I have long resisted the idea of a ‘new normal’. I hate that phrase. It conjures up images of restricted movement, masks and touch-free living.
Nevertheless, ‘a new normal’ has become a part of ‘our new vocabulary’…which is another story.
My daughter’s birthday was this week, and she is at the tender age when a birthday party is an integral part of social life. Thankfully, she is also at the age when she understands the various restrictions in place now and the reasons behind them.
Given the fact that my country is now declared to be without any cases of infection, we suggested that we could ask two of her friends to meet us outside on her special day to ride their bikes with her. We made it clear to our daughter that we would have to make sure that her friends’ parents were comfortable with meeting face to face and that, if so, there would be no frills, no fuss… no party. Just a chance to spend a short time outside with two friends. All protocols and guidelines observed.
The idea of seeing a friend ‘in real life’ was enough to overwhelm her with excitement. It then dawned on me that she hadn’t seen any of her friends since school closed abruptly in the middle of March. Sure, she ‘saw’ them everyday during her online classes, but only through a screen.
I readied myself to send a message to the moms. “Please don’t feel pressured to say yes” I typed. “We completely understand if you’d rather not just yet.” My heart sank further with each word. It felt unnatural to frame an invitation in such a way.
To our great delight, both moms were happy to oblige. One mum even returned the favor of continuing the unnatural conversation by asking whether the kids should be masked. We then laughed at what she called ‘the bizarre conversations that have become normal’.
The new normal. Again, not my favorite concept.
A few minutes before going outside for our physically distanced meet-up, I felt like I again needed to dispel some grandiose idea of a birthday celebration that may have been lurking in my daughter’s mind. I called her close and cautiously said, “I know that you are looking forward to this, but remember, this is not a party. We’re just going to see our friends for a bit.”
Her answer was immediate. She said, “Oh, I know! I’m just so excited to see them!”
That’s it. That’s all that mattered to her. Not a party. Not a celebration. Not a cake. Not a gift. These things may have mattered before, in times gone by when a birthday party was a standard event to be planned and executed. But not now. Not at a time when we hadn’t seen friends in over two months. Not at a time when we were mostly indoors until recently. Not in this ‘new normal’.
Then it hit me, what is it about the old normal that I longed for? What did I miss? Certainly not the busyness, the constant rushing, the excessive consumerism or the ingratitude that accompanies certainty and comfort. To be frank, the only things of old that I want are health, safety and security of employment and, admittedly, even in ‘normal’ times, these are neither certain nor guaranteed.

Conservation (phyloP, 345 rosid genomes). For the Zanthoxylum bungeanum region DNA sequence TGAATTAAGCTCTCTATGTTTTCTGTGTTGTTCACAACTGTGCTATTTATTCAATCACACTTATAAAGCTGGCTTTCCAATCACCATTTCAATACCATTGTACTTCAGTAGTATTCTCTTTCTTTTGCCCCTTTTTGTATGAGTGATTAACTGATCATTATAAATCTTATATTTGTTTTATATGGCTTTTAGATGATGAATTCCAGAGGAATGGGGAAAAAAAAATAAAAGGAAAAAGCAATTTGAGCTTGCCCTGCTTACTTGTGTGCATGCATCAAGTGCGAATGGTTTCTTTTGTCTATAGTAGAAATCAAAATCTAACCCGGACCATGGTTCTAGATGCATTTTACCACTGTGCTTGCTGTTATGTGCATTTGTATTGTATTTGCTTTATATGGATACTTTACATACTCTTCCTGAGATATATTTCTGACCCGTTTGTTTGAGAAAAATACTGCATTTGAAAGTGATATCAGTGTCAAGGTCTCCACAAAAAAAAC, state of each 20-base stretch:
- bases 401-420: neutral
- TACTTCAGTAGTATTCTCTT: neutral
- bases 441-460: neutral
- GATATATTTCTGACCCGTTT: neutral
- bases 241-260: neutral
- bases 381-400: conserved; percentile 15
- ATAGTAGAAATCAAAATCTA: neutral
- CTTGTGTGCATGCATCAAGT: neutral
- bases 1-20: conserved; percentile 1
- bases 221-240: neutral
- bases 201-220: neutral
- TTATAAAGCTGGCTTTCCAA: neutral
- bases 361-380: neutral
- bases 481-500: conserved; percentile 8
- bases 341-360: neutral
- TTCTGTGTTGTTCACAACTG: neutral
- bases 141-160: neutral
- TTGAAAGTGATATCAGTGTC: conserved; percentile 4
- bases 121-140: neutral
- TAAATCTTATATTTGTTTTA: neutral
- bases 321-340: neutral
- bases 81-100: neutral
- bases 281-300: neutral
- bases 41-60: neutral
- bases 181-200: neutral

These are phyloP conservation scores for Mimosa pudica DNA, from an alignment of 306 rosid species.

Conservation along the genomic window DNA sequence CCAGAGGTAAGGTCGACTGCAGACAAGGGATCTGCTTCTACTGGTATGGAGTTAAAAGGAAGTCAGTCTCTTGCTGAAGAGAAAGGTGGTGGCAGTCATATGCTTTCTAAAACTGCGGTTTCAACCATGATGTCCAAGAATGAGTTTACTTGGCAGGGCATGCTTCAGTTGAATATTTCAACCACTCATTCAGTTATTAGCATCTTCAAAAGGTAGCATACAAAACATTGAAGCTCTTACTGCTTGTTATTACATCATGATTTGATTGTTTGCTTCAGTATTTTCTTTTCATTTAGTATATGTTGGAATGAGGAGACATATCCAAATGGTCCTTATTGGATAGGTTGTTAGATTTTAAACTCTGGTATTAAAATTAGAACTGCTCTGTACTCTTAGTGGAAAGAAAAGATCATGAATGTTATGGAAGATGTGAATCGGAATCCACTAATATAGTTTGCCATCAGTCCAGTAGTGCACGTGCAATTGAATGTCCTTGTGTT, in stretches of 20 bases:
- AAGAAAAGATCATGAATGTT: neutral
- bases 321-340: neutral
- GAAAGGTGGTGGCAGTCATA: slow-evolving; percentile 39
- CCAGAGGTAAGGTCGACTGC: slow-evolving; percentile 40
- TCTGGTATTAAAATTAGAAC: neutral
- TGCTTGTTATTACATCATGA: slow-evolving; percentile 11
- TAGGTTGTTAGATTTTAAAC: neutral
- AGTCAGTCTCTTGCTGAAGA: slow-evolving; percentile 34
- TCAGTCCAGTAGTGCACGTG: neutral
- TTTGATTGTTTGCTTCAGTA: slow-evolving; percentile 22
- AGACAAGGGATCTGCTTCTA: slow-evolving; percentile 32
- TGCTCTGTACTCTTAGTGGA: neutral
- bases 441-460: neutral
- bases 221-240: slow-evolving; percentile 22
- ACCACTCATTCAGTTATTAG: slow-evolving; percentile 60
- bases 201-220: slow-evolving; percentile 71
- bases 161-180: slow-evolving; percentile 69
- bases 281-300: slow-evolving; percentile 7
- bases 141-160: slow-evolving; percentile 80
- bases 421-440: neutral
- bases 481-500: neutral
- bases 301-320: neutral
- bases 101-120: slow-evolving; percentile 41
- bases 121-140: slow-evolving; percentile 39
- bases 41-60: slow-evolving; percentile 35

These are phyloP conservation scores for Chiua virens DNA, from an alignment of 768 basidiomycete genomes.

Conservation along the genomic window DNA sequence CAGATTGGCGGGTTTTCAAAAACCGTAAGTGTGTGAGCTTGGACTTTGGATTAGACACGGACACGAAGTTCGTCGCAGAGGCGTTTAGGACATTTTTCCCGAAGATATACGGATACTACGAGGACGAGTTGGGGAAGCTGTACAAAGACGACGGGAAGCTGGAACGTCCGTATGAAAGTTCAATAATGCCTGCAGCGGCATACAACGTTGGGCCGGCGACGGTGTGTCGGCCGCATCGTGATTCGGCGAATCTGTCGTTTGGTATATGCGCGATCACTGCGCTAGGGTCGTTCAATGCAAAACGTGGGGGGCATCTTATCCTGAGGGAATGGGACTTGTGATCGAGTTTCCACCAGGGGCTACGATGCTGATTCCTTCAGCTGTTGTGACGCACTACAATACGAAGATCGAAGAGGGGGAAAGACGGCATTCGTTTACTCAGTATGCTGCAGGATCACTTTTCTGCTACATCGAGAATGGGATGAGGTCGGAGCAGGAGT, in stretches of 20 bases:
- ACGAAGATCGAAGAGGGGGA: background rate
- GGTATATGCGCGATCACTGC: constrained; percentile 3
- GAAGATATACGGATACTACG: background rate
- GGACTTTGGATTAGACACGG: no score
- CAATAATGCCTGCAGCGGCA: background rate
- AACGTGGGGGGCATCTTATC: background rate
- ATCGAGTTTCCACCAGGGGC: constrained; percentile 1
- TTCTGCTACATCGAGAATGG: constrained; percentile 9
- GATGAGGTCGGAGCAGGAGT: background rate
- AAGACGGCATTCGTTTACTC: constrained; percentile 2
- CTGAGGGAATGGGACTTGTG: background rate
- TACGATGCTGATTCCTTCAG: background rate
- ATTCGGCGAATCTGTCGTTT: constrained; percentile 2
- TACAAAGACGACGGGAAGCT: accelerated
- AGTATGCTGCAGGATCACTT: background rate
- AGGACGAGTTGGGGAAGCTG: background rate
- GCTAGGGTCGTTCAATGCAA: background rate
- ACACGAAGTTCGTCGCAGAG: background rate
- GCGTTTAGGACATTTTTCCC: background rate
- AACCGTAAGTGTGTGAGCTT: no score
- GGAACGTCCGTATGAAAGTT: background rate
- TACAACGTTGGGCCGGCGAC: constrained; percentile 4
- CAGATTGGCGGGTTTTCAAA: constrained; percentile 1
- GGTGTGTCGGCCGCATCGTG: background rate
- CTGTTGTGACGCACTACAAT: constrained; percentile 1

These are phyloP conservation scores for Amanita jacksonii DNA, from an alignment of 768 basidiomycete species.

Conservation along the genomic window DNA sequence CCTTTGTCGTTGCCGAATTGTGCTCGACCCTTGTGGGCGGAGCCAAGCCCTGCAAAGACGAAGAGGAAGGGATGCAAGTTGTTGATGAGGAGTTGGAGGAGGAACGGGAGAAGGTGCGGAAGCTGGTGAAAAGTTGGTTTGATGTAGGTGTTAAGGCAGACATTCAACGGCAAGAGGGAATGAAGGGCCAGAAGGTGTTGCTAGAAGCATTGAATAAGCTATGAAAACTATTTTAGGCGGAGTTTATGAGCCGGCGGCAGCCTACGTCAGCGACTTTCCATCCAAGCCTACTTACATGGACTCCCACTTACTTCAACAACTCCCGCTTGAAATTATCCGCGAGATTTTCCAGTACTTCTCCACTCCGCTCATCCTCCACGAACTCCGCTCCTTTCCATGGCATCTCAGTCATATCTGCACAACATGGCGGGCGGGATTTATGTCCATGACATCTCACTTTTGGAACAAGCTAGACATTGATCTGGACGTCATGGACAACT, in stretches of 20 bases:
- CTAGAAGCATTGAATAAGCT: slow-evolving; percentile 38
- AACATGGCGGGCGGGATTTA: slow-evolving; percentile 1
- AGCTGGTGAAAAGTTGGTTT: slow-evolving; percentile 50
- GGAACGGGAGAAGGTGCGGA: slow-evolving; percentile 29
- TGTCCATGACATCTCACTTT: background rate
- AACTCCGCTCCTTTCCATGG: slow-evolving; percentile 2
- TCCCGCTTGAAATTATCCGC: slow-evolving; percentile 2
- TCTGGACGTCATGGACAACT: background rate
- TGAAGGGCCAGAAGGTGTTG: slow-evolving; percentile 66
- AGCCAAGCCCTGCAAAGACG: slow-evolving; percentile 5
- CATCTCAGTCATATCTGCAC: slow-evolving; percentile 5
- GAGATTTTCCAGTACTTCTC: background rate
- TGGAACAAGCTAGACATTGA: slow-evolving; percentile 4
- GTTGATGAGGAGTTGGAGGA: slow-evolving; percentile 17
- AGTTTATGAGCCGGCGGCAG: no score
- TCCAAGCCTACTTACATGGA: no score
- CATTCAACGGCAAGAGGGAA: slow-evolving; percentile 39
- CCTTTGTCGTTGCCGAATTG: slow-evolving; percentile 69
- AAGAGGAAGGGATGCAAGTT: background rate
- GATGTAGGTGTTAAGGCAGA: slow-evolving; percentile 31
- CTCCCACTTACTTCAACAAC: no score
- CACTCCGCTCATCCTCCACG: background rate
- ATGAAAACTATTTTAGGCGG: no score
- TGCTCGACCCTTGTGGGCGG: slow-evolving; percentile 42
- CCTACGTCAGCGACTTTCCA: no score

This ‘new normal’ in which we have been ordered to stay isolated has birthed within us a genuine appreciation for connection and interaction.
Although we are now without so many things that we consider to be ‘normal’, I find myself enjoying so many things that, although not new concepts, are new experiences.
Things like prolonged uninterrupted family time.
Things like reaching out to loved ones in the middle of the week just to chat.
Things like taking the time to rest, to reflect, to read and to grow.
And for the first time, I am excited for the ‘new normal’ that faces us after quarantine.
One in which we are immensely grateful for the little things, like bike rides with friends.
One in which we make time for connection with loved ones, even in the middle of the week.
One in which we embrace tightly and aren’t the first to let go.
One in which we work like it’s a blessing and run our errands like it’s a privilege.
One in which we greet each other wholeheartedly because we no longer need a screen to be seen.
One in which we don’t spend all week wishing for the weekend, but we appreciate that each day brings the opportunity to find joy.
One in which we spend time on things that make us come alive, not because a pandemic has forced us indoors, but because we now know that there is more to life than efficiency and productivity.
One in which we no longer place emphasis on a celebration with presents because we have learned that the only thing worth celebrating is presence.
One in which we remove not only our physical masks, but we set aside the smoke screen of perfection and embrace authenticity.
One in which we spend less time doing and more time being.
One in which it is normal to be grateful.
One in which it is normal to live simply.
One in which it is normal to be content.
Yes, a ‘new normal’… I quite like the idea.
About the Author: Hailing from a small island in the Caribbean, Angelina Lee is a wife, mother of three and Attorney-at-Law. After her Plan A life left her wanting more, she is exploring her Plan Be in which she tries to live more intentionally.